Flattening
SKETCHES - Ana Marie Pamintuan (The Philippine Star) - August 28, 2020 - 12:00am

Maybe it’s that nip in the air (perceptible only to us Christmas-crazy folks) as the so-called ’ber months approach.

After months of being the prophet of doom, University of the Philippines mathematics professor Guido David had a heartening message on Wednesday night: finally, the COVID curve in our country is flattening. Really.

Just to manage expectations, what this means is that coronavirus disease 2019 is still very much around, but transmission of the COVID-causing SARS-coronavirus-2 is slowing down.

Even the data provided by the government, on which this assessment is based, has improved in accuracy, David told “The Chiefs” last Wednesday night on OneNews / TV 5.

David has become one of the most recognizable personalities in this pandemic, being part of UP Diliman’s OCTA Research, which has been crunching the numbers on the COVID contagion nationwide since the start of this catastrophic pandemic.

He says his colleague, UP political science professor Ranjit Rye, is usually more “conservative” in COVID assessments and projections. But in this case, Rye will probably agree with David and allow for a bit of optimism as we approach the season of Jose Mari Chan.

Both professors, together with another OCTA member, Father Nicanor Austriaco of the University of Santo Tomas, will surely be one in cautioning against complacency in observing COVID health protocols.

Even Health Undersecretary Maria Rosario Vergeire, one of the highly visible officials in this pandemic, also issued similar cautionary statements.

The important thing, David told us, is to sustain the momentum of what we have been doing, which led to the flattening of the curve.

*      *      *

We hang on to every piece of good news as analysts from various investment houses warn that the Philippines will struggle with one of the slowest recoveries from the pandemic in Southeast Asia.

One report cited the difficulty of following health protocols in crowded slums, and the lack of local capacity to produce our own COVID vaccine.

The World Health Organization may warn against “vaccine nationalism,” but it’s unavoidable in this health crisis: countries that produce safe and effective vaccines will give priority to their own people.

To improve our chances of getting ahead of the line, our recourse is participation in clinical trials being conducted by foreign governments and private laboratories.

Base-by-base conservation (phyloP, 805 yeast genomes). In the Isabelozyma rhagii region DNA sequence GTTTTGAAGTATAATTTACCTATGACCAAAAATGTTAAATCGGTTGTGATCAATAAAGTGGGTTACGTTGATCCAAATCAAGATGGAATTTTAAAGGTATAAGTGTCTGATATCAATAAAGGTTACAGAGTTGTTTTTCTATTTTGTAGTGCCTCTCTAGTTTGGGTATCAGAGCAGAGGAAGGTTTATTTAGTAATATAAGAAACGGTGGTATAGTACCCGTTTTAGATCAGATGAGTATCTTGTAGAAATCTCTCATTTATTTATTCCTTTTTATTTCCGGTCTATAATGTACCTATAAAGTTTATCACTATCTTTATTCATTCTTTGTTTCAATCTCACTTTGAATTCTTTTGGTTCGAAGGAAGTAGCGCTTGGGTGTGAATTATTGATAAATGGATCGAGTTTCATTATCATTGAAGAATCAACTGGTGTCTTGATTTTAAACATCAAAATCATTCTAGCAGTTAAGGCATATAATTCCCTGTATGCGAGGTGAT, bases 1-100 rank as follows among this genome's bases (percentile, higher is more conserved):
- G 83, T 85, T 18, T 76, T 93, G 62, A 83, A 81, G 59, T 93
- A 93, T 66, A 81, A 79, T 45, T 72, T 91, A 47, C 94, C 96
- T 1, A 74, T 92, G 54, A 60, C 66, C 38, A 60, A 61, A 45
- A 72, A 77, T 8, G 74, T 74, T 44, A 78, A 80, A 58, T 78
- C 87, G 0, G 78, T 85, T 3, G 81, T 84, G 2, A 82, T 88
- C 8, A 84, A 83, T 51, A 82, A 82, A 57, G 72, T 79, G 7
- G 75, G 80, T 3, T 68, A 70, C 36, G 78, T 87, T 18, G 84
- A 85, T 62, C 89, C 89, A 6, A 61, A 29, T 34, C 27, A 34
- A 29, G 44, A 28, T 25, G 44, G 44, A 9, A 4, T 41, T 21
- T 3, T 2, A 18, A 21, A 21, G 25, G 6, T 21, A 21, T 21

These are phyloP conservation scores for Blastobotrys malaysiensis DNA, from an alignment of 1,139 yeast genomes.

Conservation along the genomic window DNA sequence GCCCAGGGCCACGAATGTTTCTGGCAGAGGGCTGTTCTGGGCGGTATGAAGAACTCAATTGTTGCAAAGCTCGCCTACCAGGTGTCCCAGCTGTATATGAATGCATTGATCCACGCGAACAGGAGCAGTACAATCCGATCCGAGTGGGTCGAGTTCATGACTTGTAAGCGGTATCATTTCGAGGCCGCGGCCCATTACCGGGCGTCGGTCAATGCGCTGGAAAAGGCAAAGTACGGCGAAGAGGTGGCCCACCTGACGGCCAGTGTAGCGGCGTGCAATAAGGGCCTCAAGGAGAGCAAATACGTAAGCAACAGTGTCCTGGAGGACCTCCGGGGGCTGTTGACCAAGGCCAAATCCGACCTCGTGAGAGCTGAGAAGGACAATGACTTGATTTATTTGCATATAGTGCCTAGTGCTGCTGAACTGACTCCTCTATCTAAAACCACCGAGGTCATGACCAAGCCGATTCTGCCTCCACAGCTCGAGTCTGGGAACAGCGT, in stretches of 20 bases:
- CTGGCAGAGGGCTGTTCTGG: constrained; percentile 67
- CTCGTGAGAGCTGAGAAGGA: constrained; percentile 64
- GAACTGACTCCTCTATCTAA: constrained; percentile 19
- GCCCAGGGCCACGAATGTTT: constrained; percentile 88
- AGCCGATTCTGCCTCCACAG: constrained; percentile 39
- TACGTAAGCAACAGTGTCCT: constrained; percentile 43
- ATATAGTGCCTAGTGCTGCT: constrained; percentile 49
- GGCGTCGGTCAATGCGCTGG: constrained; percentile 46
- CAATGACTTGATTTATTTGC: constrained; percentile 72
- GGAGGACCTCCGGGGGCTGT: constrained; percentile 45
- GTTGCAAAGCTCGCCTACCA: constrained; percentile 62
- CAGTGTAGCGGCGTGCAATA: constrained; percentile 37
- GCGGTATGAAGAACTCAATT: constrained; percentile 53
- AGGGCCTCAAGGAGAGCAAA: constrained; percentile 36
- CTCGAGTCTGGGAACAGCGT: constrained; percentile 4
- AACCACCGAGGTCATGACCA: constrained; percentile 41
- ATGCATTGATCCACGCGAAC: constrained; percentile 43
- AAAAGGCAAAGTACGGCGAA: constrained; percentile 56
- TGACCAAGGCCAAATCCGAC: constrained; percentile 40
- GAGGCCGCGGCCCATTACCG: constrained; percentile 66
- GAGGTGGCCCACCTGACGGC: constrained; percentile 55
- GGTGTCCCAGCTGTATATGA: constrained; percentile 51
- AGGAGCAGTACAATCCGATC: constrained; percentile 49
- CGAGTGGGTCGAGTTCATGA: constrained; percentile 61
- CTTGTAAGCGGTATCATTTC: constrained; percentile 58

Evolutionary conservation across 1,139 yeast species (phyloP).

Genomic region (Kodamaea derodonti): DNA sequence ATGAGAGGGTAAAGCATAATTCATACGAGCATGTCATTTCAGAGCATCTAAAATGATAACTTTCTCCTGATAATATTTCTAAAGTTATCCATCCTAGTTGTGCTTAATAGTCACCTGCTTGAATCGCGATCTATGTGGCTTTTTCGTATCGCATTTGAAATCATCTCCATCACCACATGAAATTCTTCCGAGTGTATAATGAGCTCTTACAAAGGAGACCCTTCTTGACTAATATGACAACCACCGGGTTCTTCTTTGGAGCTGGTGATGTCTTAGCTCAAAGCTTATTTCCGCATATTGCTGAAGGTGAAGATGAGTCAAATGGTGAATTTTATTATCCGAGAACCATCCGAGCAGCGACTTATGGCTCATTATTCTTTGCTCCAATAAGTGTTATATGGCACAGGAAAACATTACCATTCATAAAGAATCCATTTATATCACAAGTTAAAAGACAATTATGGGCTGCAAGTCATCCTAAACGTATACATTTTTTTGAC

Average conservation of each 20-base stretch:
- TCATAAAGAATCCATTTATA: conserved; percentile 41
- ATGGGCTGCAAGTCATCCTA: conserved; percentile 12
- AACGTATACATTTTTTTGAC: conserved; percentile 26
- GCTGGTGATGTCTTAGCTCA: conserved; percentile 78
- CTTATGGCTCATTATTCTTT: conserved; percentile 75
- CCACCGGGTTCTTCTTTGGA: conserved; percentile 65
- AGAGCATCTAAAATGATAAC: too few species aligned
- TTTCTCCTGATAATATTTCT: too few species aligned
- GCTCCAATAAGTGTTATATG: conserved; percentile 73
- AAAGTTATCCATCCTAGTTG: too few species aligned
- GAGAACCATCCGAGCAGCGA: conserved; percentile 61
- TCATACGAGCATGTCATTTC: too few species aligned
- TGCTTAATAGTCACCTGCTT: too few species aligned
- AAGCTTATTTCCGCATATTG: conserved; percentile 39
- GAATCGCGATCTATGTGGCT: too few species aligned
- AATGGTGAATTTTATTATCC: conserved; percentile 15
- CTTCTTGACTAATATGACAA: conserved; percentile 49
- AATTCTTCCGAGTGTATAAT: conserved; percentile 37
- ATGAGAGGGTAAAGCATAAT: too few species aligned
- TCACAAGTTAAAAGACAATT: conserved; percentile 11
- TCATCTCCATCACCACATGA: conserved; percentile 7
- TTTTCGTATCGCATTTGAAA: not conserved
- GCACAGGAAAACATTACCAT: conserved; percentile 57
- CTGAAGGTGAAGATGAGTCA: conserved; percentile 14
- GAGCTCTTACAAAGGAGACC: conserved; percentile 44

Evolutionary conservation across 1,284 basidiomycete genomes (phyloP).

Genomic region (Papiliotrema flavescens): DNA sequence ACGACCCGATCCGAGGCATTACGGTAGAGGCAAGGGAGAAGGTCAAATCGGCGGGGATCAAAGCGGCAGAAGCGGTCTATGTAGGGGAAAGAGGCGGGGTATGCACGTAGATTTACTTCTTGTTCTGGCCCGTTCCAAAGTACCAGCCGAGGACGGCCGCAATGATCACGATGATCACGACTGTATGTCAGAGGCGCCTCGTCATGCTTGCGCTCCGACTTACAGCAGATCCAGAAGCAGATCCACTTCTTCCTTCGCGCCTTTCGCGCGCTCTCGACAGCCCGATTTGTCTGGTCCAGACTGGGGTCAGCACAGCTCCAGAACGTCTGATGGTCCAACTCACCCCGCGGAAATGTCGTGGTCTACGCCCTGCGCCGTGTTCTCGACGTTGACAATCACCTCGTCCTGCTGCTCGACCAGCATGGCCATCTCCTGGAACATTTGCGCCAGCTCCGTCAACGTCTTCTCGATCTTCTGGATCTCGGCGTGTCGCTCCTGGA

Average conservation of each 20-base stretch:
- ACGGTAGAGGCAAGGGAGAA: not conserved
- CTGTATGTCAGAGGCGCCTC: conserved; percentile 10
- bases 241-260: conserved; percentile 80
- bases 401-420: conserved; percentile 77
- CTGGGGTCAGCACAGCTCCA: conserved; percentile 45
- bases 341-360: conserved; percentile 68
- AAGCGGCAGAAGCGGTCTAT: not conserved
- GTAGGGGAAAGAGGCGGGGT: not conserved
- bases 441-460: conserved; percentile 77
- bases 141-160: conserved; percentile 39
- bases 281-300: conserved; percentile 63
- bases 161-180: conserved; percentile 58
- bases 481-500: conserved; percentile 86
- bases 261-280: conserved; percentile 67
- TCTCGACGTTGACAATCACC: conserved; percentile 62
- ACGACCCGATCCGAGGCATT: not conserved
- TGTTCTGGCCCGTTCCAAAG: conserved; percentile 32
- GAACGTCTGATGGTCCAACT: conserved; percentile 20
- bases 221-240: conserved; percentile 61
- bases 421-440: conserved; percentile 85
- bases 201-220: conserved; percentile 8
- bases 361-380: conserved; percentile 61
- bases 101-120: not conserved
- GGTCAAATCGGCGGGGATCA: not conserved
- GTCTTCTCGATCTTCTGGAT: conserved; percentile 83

I’ve written about the dangers of serving as a guinea pig for drug development, and the Dengvaxia controversy is still fresh in our minds. But beggars can’t be choosers.

A relatively safe and effective vaccine is still several months away. Professor David sees more promise for flattening the curve in the COVID saliva test developed by an Israeli company, with a similar one developed in the United States.

*      *      *

Sen. Richard Gordon, who chairs the Philippine Red Cross, told The Chiefs that the PRC is getting the saliva test kits from both Israel and the US. Go Negosyo’s Joey Concepcion, also presidential adviser on entrepreneurship, is also reportedly procuring the saliva kits.

Gordon may have to recheck pricing. He mentioned a possible saliva testing price of P400 to about P700. That’s less than half the price of the cheapest “gold standard” swab polymerase chain reaction test available (the locally made GenAmplify of Manila HealthTek). But it’s way above the reported price per saliva test in Israel: 25 US centavos, or about P12. Even if you add the importation fees, logistics and storage costs, personnel expenses for the frontliners who will administer the tests, plus reasonable profits all around, I’m sure P400 can still be pulled down. The operative word is “reasonable.”

When this story broke recently, there was a silly observation (probably from folks whose COVID testing business was threatened) that the saliva test had proved inaccurate because ingested food contaminated the sample. Maybe the test was taken with the mouth full, or with no prior mouth rinsing.

Gordon told us that the Israelis are receptive to the Red Cross order. So we could soon see the arrival of the saliva test. There’s no pain or discomfort, the 95 percent accuracy is higher than the swab test and, most importantly, the result is known in less than a second.

*      *      *

David acknowledges that the test – if enough kits become available – can become a game changer in flattening the curve.

People want to stay healthy and will readily be tested. We saw this in the long lines for free drive-through testing provided by the city government of Manila. But that was RAT – rapid antibody test – with only 20 percent accuracy, according to the Philippine General Hospital, which has dropped the test as a screening tool for COVID.

From what I’ve read about the Israeli test, it can be done safely and accurately even at home, if the household is willing to invest about $200 in the artificial intelligence-based spectral device that can fit in the hand, plus the minimal cost of the specimen tubes.

If accurate COVID testing can be done almost as easily as a temperature scan, at an affordable price, coronavirus detection, contact tracing and isolation become much easier.

Combined with the continued observance of minimum health protocols – physical distancing, wearing of face mask and shield, disinfection and regular hand washing – we might yet significantly curb COVID transmission.

Professor David says OCTA Research projections don’t go too far, but yes, he says, he won’t rule out an easing of the crisis with the start of the ’ber months.

The carols of Jose Mari Chan can then bring us cheer rather than sadness. And we might yet have a merry Christmas.

COVID-19
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